2. Warm a skillet over medium-low heat, then add the trimmed duck skin. Gently saute until the skin has crisped and the fat has rendered, about 25 minutes. This should render about 1/4 cup fat; set the duck fat aside and enjoy the crispy duck skin with a little salt. This step can be completed the night before or the day of cooking.
3. The following day, preheat your oven to 350F, and arrange the oven racks so that one is in the center, and another near the bottom. Remove the duck from the fridge and place on a cutting board. Remove the wire rack from the baking sheet, then line the bottom of your baking sheet with tin foil; return the wire rack to the sheet, then stick the sheet in the hot oven for a few minutes to get nice and hot. Meanwhile, pat the duck dry with paper towels, and prick it all over with a fork (don’t pierce the meat!). Next, slice the lemon in half and then rub one half of the lemon all over the inside and outside of the duck. Sprinkle the duck liberally with kosher salt, inside and out, a bit more than you would expect to, about 2 tbsp. Place the duck on the hot baking sheet, then place in the oven (on the center rack) and roast for 1 hour.
4. Near the end of the hour, place the duck fat you rendered the day before in a large cast-iron skillet, then place in the oven to warm, about 5 minutes. Add the parsnips, turnips, garlic, and onion to the skillet and toss with the duck fat, black pepper, and remaining 2 tsp kosher salt. Place in the oven, below the duck, and roast for 30 minutes.
5. After 30 minutes, rotate the duck and increase your oven temperature to 450F; continue to roast the duck and vegetables, keeping an eye on them. Remove the duck once the skin is golden and crispy, and it reaches an internal temperature of at least 135F (some pink), but no more than 165F, for another 15 to 40 minutes. Roast the vegetables until they are crispy and brown at the edges, about 30 minutes. If things work out well, the duck will be done about 15 minutes before the vegetables, which will allow you to rest and carve the duck so that it is ready just as the vegetables are finished.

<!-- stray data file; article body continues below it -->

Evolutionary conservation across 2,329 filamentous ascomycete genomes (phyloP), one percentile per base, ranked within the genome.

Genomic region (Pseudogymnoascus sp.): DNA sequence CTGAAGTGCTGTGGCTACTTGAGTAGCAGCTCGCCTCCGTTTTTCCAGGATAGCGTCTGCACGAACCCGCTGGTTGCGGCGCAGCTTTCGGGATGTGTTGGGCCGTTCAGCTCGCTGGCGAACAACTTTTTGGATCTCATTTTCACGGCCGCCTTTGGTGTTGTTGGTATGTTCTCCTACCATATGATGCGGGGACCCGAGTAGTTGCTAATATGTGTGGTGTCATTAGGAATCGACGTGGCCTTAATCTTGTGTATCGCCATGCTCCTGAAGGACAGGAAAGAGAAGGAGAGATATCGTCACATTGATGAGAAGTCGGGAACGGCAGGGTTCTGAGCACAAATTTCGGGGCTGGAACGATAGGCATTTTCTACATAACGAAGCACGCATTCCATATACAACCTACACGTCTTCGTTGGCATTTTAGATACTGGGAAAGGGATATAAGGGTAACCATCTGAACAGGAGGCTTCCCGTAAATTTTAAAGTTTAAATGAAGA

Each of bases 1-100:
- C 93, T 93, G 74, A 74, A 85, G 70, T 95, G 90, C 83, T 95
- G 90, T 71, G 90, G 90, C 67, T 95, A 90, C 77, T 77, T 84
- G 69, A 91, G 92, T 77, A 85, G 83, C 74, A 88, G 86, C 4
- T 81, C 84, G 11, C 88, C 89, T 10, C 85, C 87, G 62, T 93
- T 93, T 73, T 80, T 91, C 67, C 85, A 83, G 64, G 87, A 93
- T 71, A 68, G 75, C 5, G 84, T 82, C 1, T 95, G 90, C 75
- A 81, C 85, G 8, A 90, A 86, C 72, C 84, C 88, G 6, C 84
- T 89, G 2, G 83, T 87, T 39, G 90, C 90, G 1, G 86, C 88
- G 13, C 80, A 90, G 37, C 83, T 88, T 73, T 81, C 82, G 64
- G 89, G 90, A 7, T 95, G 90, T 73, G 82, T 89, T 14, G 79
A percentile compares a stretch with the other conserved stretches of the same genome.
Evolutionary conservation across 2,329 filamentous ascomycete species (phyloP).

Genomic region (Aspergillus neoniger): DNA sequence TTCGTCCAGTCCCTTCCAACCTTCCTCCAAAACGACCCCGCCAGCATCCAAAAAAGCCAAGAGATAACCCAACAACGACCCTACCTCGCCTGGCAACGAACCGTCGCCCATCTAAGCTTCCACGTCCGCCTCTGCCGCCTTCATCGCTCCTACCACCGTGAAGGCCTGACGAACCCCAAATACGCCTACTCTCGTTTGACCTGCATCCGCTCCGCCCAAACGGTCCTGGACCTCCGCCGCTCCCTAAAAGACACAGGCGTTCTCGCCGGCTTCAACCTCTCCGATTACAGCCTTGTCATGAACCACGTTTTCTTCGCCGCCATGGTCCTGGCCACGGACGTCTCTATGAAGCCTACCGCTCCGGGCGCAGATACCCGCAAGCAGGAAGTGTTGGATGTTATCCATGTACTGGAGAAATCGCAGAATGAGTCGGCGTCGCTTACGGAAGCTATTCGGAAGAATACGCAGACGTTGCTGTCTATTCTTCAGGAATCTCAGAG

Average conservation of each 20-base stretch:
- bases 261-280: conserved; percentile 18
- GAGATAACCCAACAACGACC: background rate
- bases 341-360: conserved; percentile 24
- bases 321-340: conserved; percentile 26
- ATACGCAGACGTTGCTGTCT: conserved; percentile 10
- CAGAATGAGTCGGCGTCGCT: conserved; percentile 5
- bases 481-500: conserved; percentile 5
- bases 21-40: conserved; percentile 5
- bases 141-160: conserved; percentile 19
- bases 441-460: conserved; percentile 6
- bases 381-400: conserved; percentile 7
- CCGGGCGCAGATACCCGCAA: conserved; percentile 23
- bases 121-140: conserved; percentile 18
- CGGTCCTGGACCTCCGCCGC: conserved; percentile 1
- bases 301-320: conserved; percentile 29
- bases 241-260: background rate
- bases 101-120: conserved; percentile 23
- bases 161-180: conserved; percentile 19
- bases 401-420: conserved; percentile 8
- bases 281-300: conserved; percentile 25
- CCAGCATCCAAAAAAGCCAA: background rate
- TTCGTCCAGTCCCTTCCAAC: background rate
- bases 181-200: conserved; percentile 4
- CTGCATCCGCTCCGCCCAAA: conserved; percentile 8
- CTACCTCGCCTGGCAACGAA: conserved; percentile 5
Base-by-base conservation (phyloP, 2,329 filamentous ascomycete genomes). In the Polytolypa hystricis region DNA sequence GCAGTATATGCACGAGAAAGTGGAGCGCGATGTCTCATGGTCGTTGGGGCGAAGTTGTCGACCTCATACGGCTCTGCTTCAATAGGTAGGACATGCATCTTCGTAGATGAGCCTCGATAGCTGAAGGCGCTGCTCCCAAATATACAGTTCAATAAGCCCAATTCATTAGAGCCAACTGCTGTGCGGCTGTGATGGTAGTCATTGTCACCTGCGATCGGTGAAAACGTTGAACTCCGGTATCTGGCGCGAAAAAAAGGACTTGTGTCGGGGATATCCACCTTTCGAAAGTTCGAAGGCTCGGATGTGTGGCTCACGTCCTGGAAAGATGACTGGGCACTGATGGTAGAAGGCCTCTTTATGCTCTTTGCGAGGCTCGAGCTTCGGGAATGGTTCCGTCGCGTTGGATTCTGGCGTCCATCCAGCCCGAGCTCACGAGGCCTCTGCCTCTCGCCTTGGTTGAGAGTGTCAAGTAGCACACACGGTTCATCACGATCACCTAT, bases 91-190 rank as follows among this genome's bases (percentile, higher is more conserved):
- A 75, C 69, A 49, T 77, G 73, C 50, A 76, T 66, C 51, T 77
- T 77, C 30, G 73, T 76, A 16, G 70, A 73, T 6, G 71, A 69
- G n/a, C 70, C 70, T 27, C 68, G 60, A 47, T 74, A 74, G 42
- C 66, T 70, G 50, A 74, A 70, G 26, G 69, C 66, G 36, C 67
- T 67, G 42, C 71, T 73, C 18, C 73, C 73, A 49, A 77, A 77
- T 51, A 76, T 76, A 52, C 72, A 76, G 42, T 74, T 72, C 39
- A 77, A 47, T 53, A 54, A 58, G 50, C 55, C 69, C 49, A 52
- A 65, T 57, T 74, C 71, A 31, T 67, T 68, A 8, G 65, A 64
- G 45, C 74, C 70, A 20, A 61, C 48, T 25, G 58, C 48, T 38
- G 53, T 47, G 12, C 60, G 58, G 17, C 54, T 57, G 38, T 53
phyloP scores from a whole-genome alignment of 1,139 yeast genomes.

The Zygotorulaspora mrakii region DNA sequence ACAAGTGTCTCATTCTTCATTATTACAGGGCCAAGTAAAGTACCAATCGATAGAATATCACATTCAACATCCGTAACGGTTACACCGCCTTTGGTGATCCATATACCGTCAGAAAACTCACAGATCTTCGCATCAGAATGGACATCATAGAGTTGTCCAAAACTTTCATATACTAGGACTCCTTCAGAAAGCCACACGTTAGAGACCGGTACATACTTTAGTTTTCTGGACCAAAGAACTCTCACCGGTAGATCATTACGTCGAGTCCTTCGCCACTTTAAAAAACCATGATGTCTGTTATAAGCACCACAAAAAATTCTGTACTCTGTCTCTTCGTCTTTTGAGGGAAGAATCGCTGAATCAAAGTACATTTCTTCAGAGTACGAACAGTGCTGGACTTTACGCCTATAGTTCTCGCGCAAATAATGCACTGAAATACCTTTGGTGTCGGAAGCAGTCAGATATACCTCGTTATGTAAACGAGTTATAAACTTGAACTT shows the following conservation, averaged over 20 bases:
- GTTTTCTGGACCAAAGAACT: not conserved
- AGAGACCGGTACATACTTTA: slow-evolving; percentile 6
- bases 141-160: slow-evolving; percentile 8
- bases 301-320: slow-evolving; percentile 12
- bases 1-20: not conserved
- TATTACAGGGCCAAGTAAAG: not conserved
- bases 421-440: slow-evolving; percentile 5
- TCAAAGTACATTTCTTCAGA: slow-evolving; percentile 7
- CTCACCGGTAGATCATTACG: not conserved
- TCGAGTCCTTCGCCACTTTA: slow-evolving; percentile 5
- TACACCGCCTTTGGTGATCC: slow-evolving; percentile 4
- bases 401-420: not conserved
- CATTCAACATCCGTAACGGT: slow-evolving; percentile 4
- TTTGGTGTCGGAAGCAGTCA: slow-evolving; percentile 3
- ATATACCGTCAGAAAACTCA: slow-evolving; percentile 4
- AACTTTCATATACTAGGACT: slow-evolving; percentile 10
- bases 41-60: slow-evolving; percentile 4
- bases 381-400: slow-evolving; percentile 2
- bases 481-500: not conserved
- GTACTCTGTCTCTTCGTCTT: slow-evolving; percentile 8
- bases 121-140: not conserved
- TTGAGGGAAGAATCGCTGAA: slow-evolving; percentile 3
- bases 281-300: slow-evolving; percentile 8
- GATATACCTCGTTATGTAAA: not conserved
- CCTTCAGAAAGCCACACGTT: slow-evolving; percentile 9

6. Rest the duck for 10 minutes, then carve and serve with the vegetables and the remaining 1/2 lemon, cut into wedges.
** Be sure to save all of the rendered duck fat that will accumulate on your tin-foil-lined baking sheet. Store it in a jar in the fridge for up to two months, and use it to roast vegetables (especially potatoes) or make risotto.
** This recipe is written specifically for farm-raised duck, the kind that is available frozen in most supermarkets. A wild duck will have generally less excess and fatty skin; if using wild duck, consider buying duck fat to use in lieu rendering the excess skin in Step #2.
Note: In the year leading up to my new cookbook’s release, I will be regularly releasing these recipes to 1) maintain a continuing conversation with my readership and 2) give visitors to this site an opportunity to test and provide feedback before editing. For more information on this new approach, read my post here.